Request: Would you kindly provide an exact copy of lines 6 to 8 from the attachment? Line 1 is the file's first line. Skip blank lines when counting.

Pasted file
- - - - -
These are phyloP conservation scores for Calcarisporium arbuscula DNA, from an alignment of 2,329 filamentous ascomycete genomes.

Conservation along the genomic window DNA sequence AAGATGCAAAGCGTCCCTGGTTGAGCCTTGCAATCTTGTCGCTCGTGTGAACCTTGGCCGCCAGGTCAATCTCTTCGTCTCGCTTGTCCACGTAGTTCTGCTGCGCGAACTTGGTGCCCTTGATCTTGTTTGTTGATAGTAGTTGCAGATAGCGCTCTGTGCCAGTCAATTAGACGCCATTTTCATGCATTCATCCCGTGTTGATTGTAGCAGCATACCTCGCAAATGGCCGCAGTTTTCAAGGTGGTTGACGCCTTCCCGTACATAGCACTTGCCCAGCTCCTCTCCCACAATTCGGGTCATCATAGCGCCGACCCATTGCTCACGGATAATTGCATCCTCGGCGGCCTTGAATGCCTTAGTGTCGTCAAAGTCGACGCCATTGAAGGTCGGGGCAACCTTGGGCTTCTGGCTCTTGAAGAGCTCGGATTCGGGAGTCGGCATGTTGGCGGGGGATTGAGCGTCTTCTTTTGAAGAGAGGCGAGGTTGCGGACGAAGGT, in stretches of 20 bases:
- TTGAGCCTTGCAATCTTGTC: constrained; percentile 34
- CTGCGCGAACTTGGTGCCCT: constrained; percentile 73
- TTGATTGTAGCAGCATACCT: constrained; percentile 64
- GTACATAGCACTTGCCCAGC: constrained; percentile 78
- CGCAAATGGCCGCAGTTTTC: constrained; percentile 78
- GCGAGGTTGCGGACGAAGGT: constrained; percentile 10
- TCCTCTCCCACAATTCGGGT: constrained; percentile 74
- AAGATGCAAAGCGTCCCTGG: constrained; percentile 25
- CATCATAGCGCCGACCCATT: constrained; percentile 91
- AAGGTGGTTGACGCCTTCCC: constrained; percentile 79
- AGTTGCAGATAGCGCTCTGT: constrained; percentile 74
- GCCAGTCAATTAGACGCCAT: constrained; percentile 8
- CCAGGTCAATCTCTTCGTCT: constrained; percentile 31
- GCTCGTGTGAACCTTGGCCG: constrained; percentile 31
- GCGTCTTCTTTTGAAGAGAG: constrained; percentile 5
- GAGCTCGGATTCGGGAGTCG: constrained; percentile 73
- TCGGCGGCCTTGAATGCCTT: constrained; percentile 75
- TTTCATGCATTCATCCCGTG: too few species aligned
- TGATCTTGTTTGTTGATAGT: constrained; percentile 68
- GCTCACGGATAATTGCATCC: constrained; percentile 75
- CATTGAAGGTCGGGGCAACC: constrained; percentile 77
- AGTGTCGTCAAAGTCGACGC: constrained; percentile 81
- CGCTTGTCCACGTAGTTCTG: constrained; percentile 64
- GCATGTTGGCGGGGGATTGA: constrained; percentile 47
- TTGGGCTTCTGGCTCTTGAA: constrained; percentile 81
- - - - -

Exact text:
- GTACATAGCACTTGCCCAGC: constrained; percentile 78
- CGCAAATGGCCGCAGTTTTC: constrained; percentile 78
- GCGAGGTTGCGGACGAAGGT: constrained; percentile 10